Skip to content
Branch: master
Find file History
Fetching latest commit…
Cannot retrieve the latest commit at this time.
Type Name Latest commit message Commit time
Failed to load latest commit information.


"The Rift"


This is a demo how to make a game with a fixed (static) camera,
and a background drawn as an image, using the Castle Game Engine.
The painted background (from a 2D image) is mixed with 3D animated
characters that even cast a realistic hard shadows over the scene.

This is similar to "Syberia", "Still Life", "Alone In The Dark" and such games.

Advantages of this rendering technique:

- The location background is simply a 2D art.

  So if you're a 2D artist, you can create really beautiful backgrounds,
  depicting fantastic things with incredible detail. You can use any 2D graphic
  effects from your 2D software (GIMP, Photoshop, etc.).
  You can use photographs. Or you can render the image with
  any advanced renderer (global-illumination etc.).

  This allows to show things that would be impossible (or incredibly hard)
  to accurately model in 3D.

- Since the camera is fixed, you can use this to set nice cinematic
  camera angles, to visualize (or obscure) what you need.

This technique is very nice for adventure and horror games,
where the emphasis is to show a nice view of the location.
It's probably not good for shooters, since the aiming is awkward
when the camera is still and doesn't match your avatar orientation.
"Alone in the Dark" had some scenes with shooting,
and they were rather awkward to play, IMHO.


Michalis planned to make a larger game using this technique,
but for now this is only a technological demo,
only showing that it's (technically) possible.

- That's why we have a full infrastructure to define locations in XML here,
  but only a single actual location defined.
- That's also why we have an intro at the beginning,
  which suggests a game story.
  The intro itself shows a nice rendering trick.
- The only 3D character is a player, there are no NPCs, for now.
  Adding NPCs, that are 3D characters and work just like a player,
  should be easy.

Feel free to be inspired by this and create a full game using this!


- Each location has a prepared 2D image.
  Like data/locations/home/renders/render.png .

  It also needs an alternative image showing a fully-shadowed scene version,
  like data/locations/home/renders/render_shadowed.png .
  You can make a "shadowed" image by simply darkening the original image.

  When the location casts shadows on itself,
  these shadows should be already drawn on the image.
  But this could change, depending on needs.

- Each location also needs a matching 3D model.
  This model is only rendered to the depth buffer, it is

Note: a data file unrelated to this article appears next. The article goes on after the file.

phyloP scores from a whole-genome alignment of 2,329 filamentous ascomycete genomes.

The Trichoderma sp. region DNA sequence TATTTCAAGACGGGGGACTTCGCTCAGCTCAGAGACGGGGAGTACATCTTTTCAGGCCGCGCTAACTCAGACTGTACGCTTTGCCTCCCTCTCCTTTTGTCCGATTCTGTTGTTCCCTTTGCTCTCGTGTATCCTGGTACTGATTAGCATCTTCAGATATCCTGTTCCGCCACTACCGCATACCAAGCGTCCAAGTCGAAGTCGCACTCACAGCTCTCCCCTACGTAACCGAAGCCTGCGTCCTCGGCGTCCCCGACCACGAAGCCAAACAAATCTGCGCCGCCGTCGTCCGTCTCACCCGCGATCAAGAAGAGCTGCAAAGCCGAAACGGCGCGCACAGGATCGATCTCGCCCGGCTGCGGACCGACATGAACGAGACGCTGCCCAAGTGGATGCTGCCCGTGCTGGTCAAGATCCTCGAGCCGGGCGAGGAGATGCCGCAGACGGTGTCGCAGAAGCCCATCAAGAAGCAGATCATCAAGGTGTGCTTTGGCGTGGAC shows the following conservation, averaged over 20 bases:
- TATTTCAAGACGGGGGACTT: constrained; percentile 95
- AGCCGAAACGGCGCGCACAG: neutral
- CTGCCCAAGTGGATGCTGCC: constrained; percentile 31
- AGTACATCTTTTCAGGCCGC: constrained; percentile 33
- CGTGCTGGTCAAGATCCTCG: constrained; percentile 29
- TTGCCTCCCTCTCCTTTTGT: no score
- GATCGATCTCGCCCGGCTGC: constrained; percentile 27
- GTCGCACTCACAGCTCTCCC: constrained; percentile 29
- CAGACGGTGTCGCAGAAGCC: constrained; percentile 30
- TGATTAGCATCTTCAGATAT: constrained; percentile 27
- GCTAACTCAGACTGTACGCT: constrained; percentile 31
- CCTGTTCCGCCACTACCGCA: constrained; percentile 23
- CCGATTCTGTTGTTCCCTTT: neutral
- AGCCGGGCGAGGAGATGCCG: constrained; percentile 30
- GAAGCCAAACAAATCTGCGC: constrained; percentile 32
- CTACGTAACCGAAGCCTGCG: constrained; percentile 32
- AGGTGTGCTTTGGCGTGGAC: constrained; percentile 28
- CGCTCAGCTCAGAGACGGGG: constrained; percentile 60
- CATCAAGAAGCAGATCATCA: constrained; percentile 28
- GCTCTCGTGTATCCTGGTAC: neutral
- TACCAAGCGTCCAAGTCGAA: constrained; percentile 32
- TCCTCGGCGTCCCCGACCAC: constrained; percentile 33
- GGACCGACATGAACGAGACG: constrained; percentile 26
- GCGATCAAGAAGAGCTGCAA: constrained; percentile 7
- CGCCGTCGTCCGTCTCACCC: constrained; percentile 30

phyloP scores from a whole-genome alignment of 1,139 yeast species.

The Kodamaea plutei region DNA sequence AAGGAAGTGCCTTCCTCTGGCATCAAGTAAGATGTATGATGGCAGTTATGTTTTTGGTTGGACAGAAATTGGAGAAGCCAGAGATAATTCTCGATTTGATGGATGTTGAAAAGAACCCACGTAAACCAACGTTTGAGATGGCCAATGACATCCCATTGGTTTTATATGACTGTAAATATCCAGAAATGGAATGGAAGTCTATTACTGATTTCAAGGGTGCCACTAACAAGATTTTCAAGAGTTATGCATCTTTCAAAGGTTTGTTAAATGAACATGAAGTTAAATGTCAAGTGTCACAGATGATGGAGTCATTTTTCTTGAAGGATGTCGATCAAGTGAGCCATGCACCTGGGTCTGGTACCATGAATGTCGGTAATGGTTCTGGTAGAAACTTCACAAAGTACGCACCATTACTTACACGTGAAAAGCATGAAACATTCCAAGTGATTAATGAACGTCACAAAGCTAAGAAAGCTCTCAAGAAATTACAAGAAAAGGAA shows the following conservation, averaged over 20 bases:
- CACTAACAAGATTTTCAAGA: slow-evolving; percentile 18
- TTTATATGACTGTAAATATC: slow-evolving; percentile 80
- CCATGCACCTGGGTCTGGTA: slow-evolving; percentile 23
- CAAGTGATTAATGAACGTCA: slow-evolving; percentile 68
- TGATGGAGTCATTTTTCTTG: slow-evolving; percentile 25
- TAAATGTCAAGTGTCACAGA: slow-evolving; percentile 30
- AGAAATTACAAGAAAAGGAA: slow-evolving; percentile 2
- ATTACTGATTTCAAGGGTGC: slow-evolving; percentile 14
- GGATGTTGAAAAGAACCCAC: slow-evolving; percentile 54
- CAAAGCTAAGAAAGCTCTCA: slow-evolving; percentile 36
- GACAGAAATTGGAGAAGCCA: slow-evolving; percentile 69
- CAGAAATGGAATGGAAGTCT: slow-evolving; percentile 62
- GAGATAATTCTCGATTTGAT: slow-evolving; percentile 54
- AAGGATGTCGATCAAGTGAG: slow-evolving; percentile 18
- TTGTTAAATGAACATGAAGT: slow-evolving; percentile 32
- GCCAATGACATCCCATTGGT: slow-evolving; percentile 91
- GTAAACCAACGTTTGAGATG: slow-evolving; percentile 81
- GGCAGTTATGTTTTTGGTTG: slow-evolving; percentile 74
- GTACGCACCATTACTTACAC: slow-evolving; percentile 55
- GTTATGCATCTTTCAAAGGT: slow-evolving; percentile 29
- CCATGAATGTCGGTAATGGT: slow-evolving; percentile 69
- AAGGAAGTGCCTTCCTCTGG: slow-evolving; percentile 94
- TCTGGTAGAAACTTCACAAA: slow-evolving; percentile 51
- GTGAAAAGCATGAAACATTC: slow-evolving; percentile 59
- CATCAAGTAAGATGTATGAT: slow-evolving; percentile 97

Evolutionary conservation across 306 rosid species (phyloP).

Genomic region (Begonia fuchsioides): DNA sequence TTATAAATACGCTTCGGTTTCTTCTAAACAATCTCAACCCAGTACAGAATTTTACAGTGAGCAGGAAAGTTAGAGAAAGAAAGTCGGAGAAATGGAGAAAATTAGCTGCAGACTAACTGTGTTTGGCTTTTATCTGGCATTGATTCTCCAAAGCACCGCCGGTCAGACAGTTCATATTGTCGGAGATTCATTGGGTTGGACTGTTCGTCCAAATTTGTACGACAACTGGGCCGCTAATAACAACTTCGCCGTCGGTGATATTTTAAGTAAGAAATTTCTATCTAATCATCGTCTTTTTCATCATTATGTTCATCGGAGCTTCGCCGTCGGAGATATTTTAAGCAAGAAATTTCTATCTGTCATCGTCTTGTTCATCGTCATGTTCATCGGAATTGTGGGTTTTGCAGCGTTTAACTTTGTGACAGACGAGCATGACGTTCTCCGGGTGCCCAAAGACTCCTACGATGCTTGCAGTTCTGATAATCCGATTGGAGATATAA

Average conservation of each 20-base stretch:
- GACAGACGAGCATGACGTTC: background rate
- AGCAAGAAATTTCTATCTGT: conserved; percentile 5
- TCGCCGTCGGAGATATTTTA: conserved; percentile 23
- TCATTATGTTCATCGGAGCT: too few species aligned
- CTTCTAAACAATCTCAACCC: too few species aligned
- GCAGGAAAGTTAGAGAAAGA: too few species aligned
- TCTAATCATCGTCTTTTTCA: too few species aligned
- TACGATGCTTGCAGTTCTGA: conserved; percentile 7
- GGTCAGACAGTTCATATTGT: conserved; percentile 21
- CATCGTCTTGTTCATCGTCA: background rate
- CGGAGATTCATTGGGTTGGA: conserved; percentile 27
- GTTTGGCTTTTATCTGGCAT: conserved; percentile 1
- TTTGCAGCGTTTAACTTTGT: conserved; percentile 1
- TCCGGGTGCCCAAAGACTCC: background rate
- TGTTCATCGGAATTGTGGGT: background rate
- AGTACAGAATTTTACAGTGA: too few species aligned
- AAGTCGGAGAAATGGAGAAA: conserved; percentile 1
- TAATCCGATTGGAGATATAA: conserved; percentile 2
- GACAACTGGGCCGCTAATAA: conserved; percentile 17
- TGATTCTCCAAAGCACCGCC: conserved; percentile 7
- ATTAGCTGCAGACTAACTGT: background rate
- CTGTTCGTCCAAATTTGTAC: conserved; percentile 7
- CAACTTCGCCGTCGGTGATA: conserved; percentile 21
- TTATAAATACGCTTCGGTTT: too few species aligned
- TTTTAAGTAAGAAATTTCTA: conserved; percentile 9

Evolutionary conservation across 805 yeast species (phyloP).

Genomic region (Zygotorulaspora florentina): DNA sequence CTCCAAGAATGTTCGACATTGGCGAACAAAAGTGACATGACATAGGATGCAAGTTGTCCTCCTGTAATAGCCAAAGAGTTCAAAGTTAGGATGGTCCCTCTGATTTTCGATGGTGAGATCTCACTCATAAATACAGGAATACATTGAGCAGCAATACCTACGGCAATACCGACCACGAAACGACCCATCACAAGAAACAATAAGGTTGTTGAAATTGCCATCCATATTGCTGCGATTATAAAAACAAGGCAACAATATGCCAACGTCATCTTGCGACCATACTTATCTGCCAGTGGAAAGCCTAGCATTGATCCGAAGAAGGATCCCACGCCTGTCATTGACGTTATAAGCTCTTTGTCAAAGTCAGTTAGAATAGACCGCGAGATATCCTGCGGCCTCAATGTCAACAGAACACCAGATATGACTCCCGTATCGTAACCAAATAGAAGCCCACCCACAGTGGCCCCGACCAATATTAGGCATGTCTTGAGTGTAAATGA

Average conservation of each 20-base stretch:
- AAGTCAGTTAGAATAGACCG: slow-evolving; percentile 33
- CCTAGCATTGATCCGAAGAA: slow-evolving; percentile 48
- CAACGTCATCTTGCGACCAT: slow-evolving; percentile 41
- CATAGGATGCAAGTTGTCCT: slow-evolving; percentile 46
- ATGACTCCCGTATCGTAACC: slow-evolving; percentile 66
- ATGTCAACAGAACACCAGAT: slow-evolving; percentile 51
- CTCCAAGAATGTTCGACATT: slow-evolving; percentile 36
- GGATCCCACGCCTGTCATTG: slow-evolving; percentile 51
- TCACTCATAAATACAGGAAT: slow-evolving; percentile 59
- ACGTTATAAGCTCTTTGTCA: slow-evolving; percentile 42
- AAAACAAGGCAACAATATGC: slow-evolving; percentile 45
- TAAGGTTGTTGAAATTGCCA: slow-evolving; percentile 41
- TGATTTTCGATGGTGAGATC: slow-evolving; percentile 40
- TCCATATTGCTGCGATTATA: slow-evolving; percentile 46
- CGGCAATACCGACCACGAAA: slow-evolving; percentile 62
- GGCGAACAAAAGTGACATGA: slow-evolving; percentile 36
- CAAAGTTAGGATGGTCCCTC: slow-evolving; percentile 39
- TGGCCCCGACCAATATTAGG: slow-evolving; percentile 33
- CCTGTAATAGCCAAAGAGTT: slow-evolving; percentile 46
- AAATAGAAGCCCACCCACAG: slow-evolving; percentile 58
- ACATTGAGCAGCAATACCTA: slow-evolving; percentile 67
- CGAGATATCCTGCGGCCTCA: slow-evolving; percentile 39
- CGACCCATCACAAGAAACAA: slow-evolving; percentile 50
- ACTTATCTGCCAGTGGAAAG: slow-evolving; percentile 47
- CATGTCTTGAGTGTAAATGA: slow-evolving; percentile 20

never actually displayed to the player.
  It only needs to have crude geometry modelled,
  that needs to receive shadows.
  Like data/locations/home/scene_final.wrl .

  The 3D location model is used to correctly render the 3D characters.
  - 3D characters must be tested with the depth buffer when rendering,
    to allow obscuring the 3D characters by a location (like a chair
    in the foreground, in our demo, that may obscure player's legs).
  - Correctly determine the dynamic shadows from 3D characters.
  - We also need it for collision detection, e.g. to know the 3D point
    indicated by clicking on location.

  The 3D location model must have a camera (viewpoint in X3D) that precisely
  matches the 2D images depicting the location.

  The easier way to prepare this is to actually render the image from
  3D software, and only later paint on it using a 2D graphic software.
  This way you automatically get matching 2D images + 3D model.
  You could also model a 3D scene using an image as a reference -- although
  this is a little harder.

  Press F2 during the game to actually view the 3D location model,
  and make sure that it's matching the 2D images.

- The 3D characters cast shadows using shadow volumes.
  They can freely move and be animated in the scene.

  In the current implementation, this is only used for the player.
  But you could add NPCs, or other scene parts (like a window
  shutter moved by the wind), that are 3D.

  Note that to use shadow volumes, your 3D model must be 2-manifold.
  See .

- QUESTION: Should you draw on the location image (render.png in the example
  above) self-shadows caused by the location geometry?

  For now, yes. This allows to draw these shadows nicely, with some artistic

  But, depending on your needs, this can be changed.
  The location 3D scene could also be a shadow caster,
  just add it to TGameSceneManager.RenderShadowVolume .

  - This would also allow to make shadow-casting main light dynamic.

  - It would also allow the scene to cast shadows over the character.
    E.g. the chair could cast a shadow over a character behind it.

  It could even be configurable per-location.
  Or even per-shadow-casting-light, once we implement shadow volumes
  casting from multiple light sources.


Michalis Kamburelis
You can’t perform that action at this time.